Send to

Choose Destination
Vet Comp Oncol. 2019 Jan 14. doi: 10.1111/vco.12455. [Epub ahead of print]

Doxorubicin area under the curve is an important predictor of neutropenia in dogs with naturally occurring cancers.

Author information

Department of Surgical and Radiological Sciences, School of Veterinary Medicine, University of California, Davis, California.
Flint Animal Cancer Center, College of Veterinary Medicine and Biological Sciences, Colorado State University, Fort Collins, Colorado.
Comprehensive Cancer Center, University of Colorado Comprehensive Cancer Center, Aurora, Colorado.


Doxorubicin (DOX) area-under-the-curve (AUC) was calculated for 40 dogs with spontaneously occurring cancers using a previously validated limited-sampling approach. All dogs were administered a dose of 30 mg/m2 by intravenous infusion and serum samples were collected at 5, 45 and 60 minutes post-infusion. DOX and its major metabolite, doxorubicinol (doxol), were quantified in serum samples using high-performance liquid chromatography tandem-mass spectrometry. Wide interpatient variability was observed in the predicted DOX AUC with a coefficient of variation of 34%. A significant relationship was found between DOX AUC and absolute white blood cell count (P = 0.003), absolute neutrophil count (ANC; P = 0.002) and surviving fraction of neutrophils (P = 0.03) approximately 1 week after dosing (nadir). No changes in other hematologic parameters (red blood cells, platelets, lymphocytes, haemoglobin) were found to correlate with DOX AUC. The absolute dose (mg) and the dose per unit body weight (mg/kg) were not significantly correlated with nadir ANC. No relationships were found between maximum serum doxol concentration and myelosuppression. Baseline ANC was also significantly correlated to nadir ANC and a model was constructed using baseline ANC and DOX AUC that significantly described the nadir ANC. These findings demonstrate the important relationship between systemic DOX exposure and degree of neutropenia in dogs, and suggest a potential for individualized, pharmacokinetically-guided DOX dosing in dogs.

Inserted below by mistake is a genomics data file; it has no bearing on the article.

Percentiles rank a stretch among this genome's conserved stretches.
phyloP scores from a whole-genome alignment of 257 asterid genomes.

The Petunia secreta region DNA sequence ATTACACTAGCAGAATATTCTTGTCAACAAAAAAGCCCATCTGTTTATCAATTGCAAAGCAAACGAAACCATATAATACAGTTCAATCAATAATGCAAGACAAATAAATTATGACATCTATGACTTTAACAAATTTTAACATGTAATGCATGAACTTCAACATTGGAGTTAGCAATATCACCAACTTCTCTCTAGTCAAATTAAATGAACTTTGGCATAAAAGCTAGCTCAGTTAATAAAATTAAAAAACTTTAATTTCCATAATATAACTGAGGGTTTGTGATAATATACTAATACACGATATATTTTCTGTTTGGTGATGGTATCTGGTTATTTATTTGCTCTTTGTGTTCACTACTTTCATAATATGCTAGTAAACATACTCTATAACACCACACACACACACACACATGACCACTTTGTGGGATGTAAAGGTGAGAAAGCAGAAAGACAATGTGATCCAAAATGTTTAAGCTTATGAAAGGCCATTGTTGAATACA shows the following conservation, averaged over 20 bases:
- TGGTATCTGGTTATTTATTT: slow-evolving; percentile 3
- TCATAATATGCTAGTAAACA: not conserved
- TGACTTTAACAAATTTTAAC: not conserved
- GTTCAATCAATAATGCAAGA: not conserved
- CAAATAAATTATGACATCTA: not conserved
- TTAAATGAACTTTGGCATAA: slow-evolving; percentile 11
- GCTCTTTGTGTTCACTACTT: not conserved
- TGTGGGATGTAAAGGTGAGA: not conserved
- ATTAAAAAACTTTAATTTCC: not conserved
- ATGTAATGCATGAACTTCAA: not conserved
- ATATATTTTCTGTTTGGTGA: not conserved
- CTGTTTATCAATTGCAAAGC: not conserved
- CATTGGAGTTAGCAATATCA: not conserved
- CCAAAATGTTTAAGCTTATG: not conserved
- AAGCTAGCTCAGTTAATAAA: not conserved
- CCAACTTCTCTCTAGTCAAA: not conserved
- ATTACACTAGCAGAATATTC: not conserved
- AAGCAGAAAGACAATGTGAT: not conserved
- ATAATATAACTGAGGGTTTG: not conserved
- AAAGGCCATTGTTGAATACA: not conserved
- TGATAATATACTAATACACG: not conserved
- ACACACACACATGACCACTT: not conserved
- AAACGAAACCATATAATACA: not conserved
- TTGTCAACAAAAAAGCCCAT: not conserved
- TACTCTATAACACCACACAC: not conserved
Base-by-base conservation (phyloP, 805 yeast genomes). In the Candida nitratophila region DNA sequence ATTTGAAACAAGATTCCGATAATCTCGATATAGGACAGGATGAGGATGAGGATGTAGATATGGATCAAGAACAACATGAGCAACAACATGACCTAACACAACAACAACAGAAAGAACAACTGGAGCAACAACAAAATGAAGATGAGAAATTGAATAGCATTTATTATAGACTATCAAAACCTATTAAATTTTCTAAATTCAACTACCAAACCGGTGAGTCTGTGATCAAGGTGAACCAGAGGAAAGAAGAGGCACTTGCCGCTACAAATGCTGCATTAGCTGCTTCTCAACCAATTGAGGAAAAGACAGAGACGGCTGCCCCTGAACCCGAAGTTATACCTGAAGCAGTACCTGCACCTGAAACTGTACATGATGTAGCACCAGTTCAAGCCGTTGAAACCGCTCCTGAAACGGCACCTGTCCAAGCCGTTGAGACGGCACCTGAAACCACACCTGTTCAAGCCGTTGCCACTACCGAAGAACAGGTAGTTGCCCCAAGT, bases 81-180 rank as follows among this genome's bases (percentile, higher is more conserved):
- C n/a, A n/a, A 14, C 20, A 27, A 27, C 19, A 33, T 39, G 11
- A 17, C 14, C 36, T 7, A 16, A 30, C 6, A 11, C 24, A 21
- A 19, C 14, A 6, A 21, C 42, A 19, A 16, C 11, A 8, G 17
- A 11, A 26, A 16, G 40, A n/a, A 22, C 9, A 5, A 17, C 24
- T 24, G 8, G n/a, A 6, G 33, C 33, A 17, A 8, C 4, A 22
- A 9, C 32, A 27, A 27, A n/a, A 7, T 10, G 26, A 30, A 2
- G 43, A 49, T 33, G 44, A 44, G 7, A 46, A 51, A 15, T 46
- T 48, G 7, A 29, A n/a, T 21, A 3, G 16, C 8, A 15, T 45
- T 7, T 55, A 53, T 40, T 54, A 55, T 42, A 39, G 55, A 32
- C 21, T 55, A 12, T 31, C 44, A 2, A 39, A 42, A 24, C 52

canine cancer; doxorubicin; limited-sampling model; pharmacokinetic-pharmacodynamic relationship


Supplemental Content

Full text links

Icon for Wiley
Loading ...
Support Center